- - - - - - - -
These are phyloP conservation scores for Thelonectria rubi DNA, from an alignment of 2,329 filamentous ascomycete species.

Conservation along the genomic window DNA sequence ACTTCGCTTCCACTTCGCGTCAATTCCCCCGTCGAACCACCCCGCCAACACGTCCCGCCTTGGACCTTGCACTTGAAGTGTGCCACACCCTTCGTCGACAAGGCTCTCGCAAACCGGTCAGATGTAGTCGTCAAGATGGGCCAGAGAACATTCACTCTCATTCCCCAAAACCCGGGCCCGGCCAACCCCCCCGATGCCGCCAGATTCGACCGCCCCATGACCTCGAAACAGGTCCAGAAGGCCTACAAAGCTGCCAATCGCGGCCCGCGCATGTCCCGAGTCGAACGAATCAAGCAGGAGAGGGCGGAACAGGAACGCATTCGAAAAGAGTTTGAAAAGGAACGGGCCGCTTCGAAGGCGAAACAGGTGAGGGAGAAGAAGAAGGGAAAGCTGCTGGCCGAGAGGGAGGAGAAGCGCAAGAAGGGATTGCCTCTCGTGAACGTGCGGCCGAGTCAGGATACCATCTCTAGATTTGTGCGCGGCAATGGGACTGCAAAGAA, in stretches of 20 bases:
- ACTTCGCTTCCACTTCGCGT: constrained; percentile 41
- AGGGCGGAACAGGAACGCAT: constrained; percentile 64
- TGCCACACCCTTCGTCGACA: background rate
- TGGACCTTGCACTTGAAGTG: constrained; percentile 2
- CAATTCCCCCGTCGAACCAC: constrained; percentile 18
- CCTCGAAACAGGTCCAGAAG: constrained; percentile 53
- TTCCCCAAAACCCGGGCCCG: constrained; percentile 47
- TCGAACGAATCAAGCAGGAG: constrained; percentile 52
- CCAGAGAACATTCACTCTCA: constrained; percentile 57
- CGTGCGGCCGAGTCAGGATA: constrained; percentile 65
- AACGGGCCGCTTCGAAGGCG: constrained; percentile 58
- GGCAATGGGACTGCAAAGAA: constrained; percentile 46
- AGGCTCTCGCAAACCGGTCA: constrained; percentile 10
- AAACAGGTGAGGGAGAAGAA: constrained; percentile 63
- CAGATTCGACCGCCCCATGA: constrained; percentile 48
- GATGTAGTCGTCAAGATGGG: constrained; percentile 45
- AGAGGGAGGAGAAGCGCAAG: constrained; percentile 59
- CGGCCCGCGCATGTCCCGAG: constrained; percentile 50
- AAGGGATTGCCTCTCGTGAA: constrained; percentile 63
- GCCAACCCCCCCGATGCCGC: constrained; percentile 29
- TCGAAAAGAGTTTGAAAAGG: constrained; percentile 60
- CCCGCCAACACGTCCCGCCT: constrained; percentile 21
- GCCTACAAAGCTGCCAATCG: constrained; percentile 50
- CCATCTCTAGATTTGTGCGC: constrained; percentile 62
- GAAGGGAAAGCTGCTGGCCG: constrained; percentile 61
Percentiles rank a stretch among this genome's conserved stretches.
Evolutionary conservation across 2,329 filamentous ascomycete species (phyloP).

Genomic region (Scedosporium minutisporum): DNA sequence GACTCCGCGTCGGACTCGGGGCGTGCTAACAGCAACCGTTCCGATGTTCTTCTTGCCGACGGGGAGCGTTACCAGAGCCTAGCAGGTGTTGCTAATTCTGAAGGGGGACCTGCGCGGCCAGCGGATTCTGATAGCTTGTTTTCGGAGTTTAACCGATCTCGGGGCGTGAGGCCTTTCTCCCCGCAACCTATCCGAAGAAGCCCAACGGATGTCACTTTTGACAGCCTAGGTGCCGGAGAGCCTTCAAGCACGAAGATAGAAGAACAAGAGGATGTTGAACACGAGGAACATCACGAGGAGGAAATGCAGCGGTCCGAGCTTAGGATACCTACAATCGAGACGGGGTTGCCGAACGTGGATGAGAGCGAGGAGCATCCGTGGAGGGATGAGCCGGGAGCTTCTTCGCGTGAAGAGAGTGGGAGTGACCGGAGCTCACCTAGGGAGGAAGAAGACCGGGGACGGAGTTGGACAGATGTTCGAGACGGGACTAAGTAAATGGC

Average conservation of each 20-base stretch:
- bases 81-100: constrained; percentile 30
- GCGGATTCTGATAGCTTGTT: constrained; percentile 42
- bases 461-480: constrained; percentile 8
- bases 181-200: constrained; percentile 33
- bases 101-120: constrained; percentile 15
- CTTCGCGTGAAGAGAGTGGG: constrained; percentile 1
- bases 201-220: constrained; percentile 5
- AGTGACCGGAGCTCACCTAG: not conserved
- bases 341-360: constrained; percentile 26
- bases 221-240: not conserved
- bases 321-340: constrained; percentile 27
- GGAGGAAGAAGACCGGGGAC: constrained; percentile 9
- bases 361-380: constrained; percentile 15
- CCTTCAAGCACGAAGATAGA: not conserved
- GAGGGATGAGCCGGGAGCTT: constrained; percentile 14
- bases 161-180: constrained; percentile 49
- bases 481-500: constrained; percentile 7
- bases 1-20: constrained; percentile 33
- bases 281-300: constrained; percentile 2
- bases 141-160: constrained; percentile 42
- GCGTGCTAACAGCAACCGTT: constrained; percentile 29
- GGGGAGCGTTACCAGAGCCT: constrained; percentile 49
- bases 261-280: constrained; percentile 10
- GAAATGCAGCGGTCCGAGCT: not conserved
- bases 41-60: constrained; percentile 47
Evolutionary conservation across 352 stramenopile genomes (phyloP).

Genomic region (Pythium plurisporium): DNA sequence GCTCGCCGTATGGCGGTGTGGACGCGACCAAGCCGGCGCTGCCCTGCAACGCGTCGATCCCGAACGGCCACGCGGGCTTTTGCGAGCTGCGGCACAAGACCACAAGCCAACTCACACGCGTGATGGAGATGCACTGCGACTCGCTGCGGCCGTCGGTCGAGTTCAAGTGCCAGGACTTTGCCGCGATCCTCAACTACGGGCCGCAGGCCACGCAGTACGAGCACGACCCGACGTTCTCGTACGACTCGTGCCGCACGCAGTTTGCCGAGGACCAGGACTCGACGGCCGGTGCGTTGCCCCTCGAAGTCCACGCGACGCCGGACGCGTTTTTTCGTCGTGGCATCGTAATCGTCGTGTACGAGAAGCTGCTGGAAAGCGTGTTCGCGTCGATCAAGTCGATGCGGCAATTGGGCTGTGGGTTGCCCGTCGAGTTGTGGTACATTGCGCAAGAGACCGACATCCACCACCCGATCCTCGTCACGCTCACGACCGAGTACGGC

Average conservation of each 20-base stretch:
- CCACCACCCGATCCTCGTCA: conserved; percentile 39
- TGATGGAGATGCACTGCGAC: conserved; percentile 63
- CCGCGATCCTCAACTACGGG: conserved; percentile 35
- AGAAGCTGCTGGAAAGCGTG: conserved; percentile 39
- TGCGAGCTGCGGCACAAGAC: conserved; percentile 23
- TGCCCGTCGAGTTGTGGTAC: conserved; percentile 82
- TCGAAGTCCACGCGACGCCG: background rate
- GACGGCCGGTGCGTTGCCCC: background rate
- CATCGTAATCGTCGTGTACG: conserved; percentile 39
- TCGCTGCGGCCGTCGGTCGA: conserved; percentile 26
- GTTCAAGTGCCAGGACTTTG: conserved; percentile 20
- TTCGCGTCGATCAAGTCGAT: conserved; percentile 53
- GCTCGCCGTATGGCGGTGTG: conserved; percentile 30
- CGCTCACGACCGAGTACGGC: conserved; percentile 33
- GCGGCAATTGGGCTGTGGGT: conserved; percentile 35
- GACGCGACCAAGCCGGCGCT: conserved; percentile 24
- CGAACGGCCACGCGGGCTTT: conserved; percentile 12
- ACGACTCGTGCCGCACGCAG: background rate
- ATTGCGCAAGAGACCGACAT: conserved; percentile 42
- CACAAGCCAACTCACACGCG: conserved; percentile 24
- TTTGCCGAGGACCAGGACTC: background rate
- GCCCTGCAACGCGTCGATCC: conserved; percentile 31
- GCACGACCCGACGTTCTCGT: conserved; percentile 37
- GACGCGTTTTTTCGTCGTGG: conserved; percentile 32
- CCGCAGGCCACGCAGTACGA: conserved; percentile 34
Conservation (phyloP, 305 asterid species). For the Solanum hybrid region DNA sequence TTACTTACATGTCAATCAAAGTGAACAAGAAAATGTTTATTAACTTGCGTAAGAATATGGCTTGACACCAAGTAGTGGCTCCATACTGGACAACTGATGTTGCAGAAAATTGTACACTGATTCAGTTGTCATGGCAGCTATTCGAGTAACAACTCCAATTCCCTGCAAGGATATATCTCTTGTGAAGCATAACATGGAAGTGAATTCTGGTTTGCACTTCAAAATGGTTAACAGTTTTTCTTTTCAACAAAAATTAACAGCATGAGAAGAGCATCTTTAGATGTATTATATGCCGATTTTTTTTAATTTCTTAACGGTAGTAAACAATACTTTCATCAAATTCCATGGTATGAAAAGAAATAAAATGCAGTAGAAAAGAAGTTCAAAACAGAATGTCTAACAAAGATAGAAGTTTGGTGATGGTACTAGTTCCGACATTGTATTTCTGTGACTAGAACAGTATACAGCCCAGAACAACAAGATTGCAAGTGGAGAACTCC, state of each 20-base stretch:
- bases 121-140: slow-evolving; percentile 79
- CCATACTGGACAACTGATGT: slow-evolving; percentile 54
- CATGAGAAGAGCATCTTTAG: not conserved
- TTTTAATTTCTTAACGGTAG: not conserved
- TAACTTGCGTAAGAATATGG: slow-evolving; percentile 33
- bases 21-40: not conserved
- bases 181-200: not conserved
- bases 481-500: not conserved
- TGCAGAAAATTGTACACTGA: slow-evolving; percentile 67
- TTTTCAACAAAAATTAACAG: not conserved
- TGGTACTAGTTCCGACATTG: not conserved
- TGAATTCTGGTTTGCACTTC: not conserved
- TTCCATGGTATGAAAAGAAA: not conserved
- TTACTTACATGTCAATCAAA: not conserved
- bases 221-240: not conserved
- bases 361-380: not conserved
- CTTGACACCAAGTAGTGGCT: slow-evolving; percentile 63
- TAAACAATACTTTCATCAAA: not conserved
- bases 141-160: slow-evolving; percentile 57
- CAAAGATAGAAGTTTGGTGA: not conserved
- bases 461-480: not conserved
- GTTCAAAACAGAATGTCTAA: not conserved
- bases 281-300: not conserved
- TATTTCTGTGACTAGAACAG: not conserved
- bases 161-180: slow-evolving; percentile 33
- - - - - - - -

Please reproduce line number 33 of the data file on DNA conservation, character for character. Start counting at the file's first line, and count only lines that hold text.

- GCGGATTCTGATAGCTTGTT: constrained; percentile 42